Conflicts in the Relationship between Research and Politics: Learning and Knowledge Restrictions from Political Influences on Research

By Paul Throssell.

Published by The International Journal of Interdisciplinary Cultural Studies

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Research is often utilised as being the basis for key areas of change in the world. These include knowledge development, the basis for changes in national governmental policies world-wide and (seemingly) the answer to a variety of world problems. With research valued so highly it can be argued that researchers should have independence in carrying out their sacred mission: to question values and to contribute to knowledge. Consequently, research should not be influenced detrimentally by the politics of institutional or governmental decision makers. Research energy can be drained by research involvement that is ‘side-tracked’ or deflected from a clear and transparent research focus towards the aims of those who seek to control research choices, activities and results for their own benefits. This paper critically examines differing levels of research activity and linkages to the influence of politics. The relationship between research and politics is complex and ever-changing. As a result of the shifting nature of the interaction there are elements of conflict and tension inherent in the relationship. However, politics acting in a unconstructive manner upon research can create tension and dissonance among research communities. It is suggested that the value of the research that is currently being encouraged within the hegemonic research community needs ongoing questioning. Intellectual curiosity in regard to seeking knowledge about learning is being restricted or even stifled leading to a need for a deeper understanding of how this is occurring.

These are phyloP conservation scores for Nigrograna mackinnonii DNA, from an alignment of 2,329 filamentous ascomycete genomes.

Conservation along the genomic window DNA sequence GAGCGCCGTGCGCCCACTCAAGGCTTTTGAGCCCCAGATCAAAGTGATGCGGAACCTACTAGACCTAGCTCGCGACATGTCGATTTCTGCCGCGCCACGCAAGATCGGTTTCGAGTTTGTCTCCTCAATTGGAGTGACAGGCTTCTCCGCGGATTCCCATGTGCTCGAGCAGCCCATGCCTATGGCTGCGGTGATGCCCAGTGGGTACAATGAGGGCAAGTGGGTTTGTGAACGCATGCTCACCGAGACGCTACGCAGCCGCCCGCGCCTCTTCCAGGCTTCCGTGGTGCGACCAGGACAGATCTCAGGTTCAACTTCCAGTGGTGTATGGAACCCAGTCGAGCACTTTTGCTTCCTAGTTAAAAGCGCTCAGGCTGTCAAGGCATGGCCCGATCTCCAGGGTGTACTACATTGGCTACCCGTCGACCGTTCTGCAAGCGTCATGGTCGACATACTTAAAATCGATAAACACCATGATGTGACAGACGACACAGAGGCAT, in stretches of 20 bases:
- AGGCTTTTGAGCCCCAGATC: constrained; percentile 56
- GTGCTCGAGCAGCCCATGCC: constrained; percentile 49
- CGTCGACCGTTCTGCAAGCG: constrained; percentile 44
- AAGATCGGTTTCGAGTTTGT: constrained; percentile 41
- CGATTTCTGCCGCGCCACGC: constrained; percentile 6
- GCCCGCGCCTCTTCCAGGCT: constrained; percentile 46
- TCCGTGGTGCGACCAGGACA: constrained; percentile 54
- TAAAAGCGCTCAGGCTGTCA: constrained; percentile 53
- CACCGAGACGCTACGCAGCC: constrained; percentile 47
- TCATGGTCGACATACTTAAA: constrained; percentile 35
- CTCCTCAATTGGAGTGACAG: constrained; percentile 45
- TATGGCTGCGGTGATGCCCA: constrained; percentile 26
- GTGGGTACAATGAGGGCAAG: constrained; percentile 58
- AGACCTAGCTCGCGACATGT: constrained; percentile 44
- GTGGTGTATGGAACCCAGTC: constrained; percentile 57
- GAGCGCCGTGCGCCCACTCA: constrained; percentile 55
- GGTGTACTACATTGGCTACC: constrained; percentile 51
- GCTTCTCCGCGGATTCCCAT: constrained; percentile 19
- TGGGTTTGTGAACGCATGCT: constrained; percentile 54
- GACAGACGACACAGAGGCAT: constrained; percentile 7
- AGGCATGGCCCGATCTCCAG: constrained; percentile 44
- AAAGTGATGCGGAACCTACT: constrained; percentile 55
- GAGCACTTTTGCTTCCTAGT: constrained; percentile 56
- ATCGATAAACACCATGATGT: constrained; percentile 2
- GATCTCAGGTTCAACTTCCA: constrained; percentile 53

Keywords: Research, Politics, Change, Learning

The International Journal of Interdisciplinary Cultural Studies, Volume 7, Issue 2, pp.13-25. Article: Print (Spiral Bound). Article: Electronic (PDF File; 178.230KB).

Dr. Paul Throssell

Lecturer in TESOL, Faculty of Education, University of Tasmania, Launceston, Tasmania, Australia

Paul Throssell is a lecturer in TESOL, a life coach and writer on global educational change. He believes strongly in enabling people to choose and build better personal futures, to develop ways to make lives more successful. He also believes that learning to achieve what we want in our lives should be enjoyable, stimulating and purposeful. Paul has lectured at university on teaching and learning for many years, specializing in innovative ways to engage learners. Moreover, he has also written and presented internationally on areas related to lifelong learning and been a ministerial appointee on Home Education. He has achieved a doctorate focused upon agelessness transformation, on breaking our stereotypes of age and living agelessly.